[The following is an exact transcript of this podcast.]
During the last ice age our problem was too little carbon. Unlike today where too much carbon is causing global warming.
Past glacial ages occurred partly because the weathering of rocks, over millions of years, pulls CO2 from the atmosphere, locking it in ocean floor sediment. The rise of global mountain ranges during the last 25 million years should have sucked all the CO2, sending the Earth to an icy death.
But that never happened. CO2 levels stabilized at about 250 parts per million.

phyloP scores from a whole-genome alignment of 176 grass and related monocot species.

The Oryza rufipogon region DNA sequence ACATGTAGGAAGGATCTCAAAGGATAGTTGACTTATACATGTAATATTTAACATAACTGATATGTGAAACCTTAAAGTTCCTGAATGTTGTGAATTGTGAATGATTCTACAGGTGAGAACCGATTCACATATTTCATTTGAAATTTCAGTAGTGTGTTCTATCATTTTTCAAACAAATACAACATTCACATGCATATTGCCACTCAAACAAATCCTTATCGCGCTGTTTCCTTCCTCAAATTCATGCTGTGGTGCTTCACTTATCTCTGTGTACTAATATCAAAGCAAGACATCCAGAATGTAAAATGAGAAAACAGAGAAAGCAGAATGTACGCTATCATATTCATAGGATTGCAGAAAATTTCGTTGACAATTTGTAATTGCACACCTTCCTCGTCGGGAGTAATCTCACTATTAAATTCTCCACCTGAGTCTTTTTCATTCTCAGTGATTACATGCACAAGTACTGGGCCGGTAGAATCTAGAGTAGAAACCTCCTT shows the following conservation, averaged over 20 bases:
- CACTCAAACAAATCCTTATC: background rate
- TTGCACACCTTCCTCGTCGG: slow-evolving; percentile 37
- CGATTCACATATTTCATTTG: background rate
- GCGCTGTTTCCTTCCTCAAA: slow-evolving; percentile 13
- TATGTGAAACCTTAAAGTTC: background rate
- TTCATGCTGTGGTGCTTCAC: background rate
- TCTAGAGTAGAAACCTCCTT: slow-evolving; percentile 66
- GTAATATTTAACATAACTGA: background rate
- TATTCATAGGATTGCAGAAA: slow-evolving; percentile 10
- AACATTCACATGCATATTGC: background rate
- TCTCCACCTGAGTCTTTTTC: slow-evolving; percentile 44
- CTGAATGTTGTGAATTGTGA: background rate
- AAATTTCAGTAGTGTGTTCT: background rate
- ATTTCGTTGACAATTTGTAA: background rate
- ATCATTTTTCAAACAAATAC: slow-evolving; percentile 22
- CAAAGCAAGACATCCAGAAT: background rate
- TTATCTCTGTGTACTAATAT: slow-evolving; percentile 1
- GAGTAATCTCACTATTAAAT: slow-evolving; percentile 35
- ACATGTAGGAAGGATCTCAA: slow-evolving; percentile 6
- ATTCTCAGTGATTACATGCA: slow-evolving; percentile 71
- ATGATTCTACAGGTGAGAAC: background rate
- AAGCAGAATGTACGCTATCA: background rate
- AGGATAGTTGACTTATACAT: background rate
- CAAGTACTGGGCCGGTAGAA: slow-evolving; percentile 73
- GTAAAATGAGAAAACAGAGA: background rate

This week in the journal Nature, researchers announce one reason why this happened: plants.
Leafy greens need CO2 to live, and when CO2 levels drop significantly they starve. Researchers say that the plant numbers decreased to a level where volcanoes and other carbon-creating sources produced CO2 faster than the remaining plants could remove it. So the Earth remained somewhat warm.
It may seem that our leafy friends could help us now, this time from overheating. But ultimately we’re producing too much CO2 too fast for natural weathering processes to remove it. Ultimately, we need a way to stop producing CO2 in the first place.